The cause of all this sameness is probably related to the Tyranny of the Regency–authors know how to write it, publishers know how to market it, readers can expect a certain level of quality from these stories and because they’re on familiar territory, they can sketch in the details for themselves in books with mediocre writing. The upside is few utter duds. The downside is even fewer shooting stars.

  27. Sunita
    Sep 27, 2011 @ 14:46:39

    I’m kind of struck by the many ways “trade” and “merchant” are being used here. Given the Industrial Revolution’s key developments occurred in the second half of the 18thC, you certainly had important merchants by the early 1800s, especially in northern England. You also had merchant traders of many items other than people from medieval period onward. A substantial percentage of Members of Parliament held shares in the East India Company in the 1760s, and not everyone who was going to the subcontinent or the rest of Asia was the younger son of an aristocrat, at least not if my archival sources are anything to go by.

    If you insist on staying in London, you have the merchants and bankers and commercial entrepreneurs in the City.

    And if you were the exploited tenant farmer or landless laborer of a feckless and irresponsible aristocrat, I’m not sure how much worse off you were than a mill worker.

  28. Jane
    Sep 27, 2011 @ 15:21:22


    Maybe it says readers want people of power in their romance novels. You don’t have to worry about the hero being ground under someone’s heel or treated badly, not when he’s the most powerful SOB in the area. If someone else has the power to destroy the hero, if the world is skewed so far in favor of a ruling class, how can he keep the heroine safe?

    I think you may be on to something. It’s not necessary men of leisure or men of money, but men of power. Men who have agency and direction over their own lives. I would assume that there were non titled individuals who had power but I don’t know who they would be. (not a historian)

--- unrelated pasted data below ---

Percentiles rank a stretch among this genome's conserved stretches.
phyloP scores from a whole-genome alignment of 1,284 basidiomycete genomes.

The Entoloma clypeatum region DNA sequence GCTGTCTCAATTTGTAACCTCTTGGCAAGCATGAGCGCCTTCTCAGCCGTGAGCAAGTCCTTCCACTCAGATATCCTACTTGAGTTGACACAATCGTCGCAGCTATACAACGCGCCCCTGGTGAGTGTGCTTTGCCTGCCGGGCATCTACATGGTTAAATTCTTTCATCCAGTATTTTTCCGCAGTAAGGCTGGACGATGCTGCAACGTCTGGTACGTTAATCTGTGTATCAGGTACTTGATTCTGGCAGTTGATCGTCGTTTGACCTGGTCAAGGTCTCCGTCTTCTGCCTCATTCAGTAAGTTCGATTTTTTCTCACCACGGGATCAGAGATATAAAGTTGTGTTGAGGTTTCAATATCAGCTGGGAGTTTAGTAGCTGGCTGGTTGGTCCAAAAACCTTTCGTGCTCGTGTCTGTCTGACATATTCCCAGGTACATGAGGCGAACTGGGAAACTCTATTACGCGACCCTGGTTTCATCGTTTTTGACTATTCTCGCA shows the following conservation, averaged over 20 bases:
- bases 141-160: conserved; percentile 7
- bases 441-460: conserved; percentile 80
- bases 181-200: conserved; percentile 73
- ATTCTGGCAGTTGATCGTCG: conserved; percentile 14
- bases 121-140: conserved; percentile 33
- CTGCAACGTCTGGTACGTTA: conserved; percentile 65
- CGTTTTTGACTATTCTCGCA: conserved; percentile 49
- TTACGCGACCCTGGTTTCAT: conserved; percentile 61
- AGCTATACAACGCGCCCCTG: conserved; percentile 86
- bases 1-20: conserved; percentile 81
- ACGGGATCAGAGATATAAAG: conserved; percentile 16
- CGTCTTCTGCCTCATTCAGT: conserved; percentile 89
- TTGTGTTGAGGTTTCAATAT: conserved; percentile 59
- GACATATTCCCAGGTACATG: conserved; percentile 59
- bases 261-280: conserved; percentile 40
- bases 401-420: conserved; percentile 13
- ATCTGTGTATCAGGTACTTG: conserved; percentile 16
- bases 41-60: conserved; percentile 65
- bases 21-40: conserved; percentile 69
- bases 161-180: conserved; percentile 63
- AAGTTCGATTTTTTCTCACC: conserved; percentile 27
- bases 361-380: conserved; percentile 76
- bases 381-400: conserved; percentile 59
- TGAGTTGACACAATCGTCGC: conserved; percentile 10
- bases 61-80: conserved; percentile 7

29. DM
    Sep 27, 2011 @ 16:09:44

    If someone else has the power to destroy the hero, if the world is skewed so far in favor of a ruling class, how can he keep the heroine safe?

    I’m not sure many periods popular in romance today actually fit this description–they’re just written this way. The English Regency was not a feudal society. Statesmen, merchants, artisans, explorers, soldiers, navy men, ship captains, scientists, artists and writers who were not titled aristocrats did have agency and direction over their own lives. In fact, they were out there shaping modernity. So much so in the American colonies that they threw off British rule and dispensed with Dukes, Earls, and Viscounts altogether. But writing about individuals like this means…writing about individuals. It’s harder than getting your stock Duke-who-takes-care-of-tennants character off the shelf and dusting him off for voila! Instant hero power! With no research needed! Who cares what was being discovered, explored, written about, invented or manufactured when you can just plug in tenants and crop rotation. After all, you’ve read about them in other books. They must be right, right?

    I wish more writers were like Courtney Milan or Sherry Thomas–writing individuals. I can’t remember much about the last several dozen Regency Dukes I’ve read, but the heroes of Unveiled and Not Quite a Husband are crystal clear in my mind.

  30. Darlynne
    Sep 27, 2011 @ 18:40:03


    The English Regency was not a feudal society. [Non-titled aristocrats] did have agency and direction over their own lives.

    This is the part that gets lost, it seems, in historical romantic fiction. Most of the other characters that populate these books are servants, doctors, merchants, seamstresses, all of whom are dependent on or subject to a ruling class, and that’s why I mentioned the balance of power. When push came to shove, who, historically, had the advantage? Even Downton Abbey, which begins in 1912, makes it pretty clear (albeit fictionally) who controlled so much of the then-every day world.

    Personally, I’d prefer to read about ordinary people.

  31. Kathryn
    Sep 27, 2011 @ 18:46:32

    I’m surprised that no one has mentioned Sheri Cobb South (The Weaver Takes a Wife) or Carla Kelly (Miss Milton Speaks Her Mind) since both authors have drawn some of their heroes from the middle and working classes.

  32. JMM
    Sep 27, 2011 @ 19:12:12

    I doubt that the tenants and servants of “the nobility” were all coddled and cared for by their noble overseers.

    Life was tough back then. I don’t have sympathy for those who gamble and then whine about how they were taken advantage of.

    I like self-made men; I’d like to read about self-made female characters.